A good example of metabolic adaptation comes from research on The Biggest Loser. Researchers measured 14 participants metabolic rate at the start and end of the show. On average metabolic rate decreased by 610±483 calories. Following up 6 years later 13 of the 14 participants gained weight, although most kept at least 10% of their weight off. Metabolic rate remained low and did not go back to normal as their weight increased. Overall metabolic rate was 500 calories lower than what would be expected in people of similar height, weight, and age.

To minimize metabolic adaptation it is recommended to decrease calories gradually to support 1-2 pounds of weight loss per week rather than crash dieting for rapid weight loss. Eat protein rich foods at each meal and snack since protein has the highest thermic effect, provides satiety, and helps retain more lean muscle mass. In addition to cardio, make sure you strength train at least twice per week since lean muscle increases metabolism. Get enough sleep for the body to recover and work on stress management.

As weight loss starts to plateau make additional modest adjustments to continue losing. The ultimate goal is to develop healthy routines that are sustainable long term and help you feel energized and healthy. Understand that weight loss is not easy. We generally overestimate the amount of calories we burn and underestimate the amount of calories we consume. Work on  accuracy before assuming your metabolism is damaged.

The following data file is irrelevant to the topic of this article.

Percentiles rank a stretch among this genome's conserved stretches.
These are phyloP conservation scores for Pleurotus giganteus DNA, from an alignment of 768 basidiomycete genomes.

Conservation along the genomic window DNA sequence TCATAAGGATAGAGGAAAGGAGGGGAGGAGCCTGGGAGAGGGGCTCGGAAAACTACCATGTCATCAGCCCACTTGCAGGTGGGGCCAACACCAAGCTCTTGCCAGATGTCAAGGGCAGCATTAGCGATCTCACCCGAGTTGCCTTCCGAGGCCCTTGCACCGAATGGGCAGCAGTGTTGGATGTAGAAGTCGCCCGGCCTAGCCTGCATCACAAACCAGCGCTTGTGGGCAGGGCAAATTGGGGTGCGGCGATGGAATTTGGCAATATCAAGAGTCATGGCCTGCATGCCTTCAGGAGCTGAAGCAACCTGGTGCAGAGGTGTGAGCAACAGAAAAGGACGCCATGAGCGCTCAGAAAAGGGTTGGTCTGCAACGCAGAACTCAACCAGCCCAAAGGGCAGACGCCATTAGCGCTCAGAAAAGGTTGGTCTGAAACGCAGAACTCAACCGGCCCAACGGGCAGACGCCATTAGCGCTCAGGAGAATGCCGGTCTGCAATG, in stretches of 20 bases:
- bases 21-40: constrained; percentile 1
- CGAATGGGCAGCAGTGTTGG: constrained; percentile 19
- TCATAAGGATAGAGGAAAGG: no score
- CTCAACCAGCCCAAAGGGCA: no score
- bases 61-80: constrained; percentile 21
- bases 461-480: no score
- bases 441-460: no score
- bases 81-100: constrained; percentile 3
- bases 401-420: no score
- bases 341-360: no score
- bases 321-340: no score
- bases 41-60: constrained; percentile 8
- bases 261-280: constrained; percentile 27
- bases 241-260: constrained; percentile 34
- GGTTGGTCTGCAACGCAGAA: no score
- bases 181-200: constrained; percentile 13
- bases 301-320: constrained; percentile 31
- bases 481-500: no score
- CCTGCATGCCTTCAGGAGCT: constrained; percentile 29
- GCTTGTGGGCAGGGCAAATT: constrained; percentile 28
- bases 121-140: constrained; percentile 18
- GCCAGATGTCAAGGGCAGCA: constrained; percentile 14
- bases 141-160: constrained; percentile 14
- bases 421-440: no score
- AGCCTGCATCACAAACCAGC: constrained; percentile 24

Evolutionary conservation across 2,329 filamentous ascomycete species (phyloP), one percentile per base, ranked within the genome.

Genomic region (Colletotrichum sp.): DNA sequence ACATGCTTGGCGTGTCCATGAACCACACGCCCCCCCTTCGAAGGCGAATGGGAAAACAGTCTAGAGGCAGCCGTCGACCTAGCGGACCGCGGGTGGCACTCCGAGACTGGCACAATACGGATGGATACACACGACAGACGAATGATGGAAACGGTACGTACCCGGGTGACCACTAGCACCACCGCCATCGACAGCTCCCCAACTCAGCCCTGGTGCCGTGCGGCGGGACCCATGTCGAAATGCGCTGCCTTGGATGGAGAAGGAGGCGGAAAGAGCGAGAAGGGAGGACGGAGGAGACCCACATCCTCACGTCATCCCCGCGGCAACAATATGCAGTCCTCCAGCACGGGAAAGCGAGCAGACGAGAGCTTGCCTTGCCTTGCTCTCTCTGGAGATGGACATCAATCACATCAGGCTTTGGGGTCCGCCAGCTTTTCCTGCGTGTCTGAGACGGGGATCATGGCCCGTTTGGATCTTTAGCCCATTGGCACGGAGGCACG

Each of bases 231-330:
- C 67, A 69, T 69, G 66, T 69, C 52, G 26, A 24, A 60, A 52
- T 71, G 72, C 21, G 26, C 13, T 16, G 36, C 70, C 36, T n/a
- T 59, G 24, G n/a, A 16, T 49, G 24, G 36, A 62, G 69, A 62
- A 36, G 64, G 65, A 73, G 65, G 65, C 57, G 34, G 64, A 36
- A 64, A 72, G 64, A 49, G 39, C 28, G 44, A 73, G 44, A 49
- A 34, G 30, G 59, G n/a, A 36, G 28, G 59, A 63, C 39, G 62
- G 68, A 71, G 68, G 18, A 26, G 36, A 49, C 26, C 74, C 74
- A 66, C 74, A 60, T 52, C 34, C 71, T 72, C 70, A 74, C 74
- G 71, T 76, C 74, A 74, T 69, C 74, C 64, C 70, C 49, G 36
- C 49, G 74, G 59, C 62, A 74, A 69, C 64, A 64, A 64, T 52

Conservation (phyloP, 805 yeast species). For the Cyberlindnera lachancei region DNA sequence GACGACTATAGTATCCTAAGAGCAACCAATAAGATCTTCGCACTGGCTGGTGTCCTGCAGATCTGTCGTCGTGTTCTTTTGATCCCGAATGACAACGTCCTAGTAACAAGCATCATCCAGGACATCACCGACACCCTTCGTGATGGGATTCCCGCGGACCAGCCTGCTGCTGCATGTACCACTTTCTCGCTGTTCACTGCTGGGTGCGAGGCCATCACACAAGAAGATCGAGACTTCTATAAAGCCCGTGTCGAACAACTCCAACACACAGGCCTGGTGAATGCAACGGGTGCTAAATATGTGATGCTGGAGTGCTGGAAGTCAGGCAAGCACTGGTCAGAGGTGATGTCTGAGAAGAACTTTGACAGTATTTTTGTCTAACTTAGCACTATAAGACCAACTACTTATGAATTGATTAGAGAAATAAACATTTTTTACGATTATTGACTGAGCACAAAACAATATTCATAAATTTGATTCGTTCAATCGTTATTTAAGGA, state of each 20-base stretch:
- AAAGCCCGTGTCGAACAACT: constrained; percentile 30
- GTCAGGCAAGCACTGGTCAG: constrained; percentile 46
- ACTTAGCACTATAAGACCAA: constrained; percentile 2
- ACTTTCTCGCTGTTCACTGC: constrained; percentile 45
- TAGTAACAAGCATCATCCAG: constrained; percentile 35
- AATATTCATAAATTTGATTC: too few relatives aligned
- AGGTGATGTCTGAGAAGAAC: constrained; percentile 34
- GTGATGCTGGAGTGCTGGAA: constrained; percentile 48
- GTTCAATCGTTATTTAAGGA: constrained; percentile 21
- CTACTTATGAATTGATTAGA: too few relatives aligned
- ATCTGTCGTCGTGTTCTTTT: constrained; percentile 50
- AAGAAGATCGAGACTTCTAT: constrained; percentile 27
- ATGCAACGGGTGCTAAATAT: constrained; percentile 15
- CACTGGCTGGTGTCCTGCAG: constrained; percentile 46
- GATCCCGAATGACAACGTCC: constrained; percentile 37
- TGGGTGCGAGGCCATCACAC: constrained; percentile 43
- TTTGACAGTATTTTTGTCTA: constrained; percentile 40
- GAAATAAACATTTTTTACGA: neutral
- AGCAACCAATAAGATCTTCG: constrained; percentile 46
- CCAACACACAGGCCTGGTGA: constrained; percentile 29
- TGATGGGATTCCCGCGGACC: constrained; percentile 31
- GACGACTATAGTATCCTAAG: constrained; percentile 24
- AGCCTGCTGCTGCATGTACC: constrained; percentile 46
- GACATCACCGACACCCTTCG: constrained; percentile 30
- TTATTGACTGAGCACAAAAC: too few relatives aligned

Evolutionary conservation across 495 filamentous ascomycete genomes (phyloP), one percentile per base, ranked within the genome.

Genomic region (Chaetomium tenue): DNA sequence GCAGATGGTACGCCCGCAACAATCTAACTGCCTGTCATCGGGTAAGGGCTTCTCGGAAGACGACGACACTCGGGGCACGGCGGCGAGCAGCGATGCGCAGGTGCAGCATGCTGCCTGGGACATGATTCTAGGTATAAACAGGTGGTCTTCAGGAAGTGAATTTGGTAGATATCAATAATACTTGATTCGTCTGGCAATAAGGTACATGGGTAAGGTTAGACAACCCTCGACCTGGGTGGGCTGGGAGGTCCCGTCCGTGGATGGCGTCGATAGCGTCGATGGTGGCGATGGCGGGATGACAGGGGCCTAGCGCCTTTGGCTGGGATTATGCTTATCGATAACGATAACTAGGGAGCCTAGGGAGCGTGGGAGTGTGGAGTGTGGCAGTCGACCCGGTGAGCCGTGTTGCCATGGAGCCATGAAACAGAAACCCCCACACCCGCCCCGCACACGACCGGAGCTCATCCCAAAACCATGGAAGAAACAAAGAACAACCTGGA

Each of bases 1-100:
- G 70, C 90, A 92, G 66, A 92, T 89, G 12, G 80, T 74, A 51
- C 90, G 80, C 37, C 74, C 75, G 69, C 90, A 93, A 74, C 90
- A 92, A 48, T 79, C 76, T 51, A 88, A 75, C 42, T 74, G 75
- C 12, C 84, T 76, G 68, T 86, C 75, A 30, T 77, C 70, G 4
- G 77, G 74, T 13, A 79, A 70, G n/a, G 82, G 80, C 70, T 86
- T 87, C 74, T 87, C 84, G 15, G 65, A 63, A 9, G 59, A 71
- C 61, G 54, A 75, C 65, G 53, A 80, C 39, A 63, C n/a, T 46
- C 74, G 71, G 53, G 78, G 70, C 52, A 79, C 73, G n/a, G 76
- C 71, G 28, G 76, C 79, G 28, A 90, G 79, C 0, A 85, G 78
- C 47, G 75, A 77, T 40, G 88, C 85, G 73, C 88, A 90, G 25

Interested in Nutrition Counseling? We can calculate your calorie target and create a customized nutrition plan to help you reach your goals. Contact me to schedule your appointment.

Tuesday, October 3, 2017

Are We Getting Healthier? Update on U.S. Obesity Rates

Back in 2000 no states had obesity rates over 25%. Today 47 states are over 25% causing a big need for concern. Fortunately, obesity rates are stabilizing in adults and kids. Progress is being made in the fight against obesity and hopes of furthering nutrition education and public health funding can continue efforts into the future.

Last year was the first time the State of Obesity: Better Policies for a Healthier America report showed a decline in obesity rates. Encouraging reports for this year again show a decline in one state (Kansas), an increase in four states (Colorado, Minnesota, Washington, and West Virginia), with all other states staying stable.

Based on data from the Centers for Disease Control, the highest obesity rates are in the South, Midwest, and in adults without a college education and income below $15,000 per year.

The most obese states are:
1. West Virginia 37.5%
2. Mississippi 37.3%
3. Alabama and Arkansas 35.7%
4. Louisiana 35.5%

The least obese states are:
1. Colorado 22.3%
2. The District of Colombia 22.6%
3. Massachusetts 23.6%
4. Hawaii 23.8%
5. California 25%

Pennsylvania ranks 25th most obese at 30.3% and New Jersey ranks 36th most obese at 27.4%.

The fight against obesity is far from over but small changes every day can lead us to a healthier future.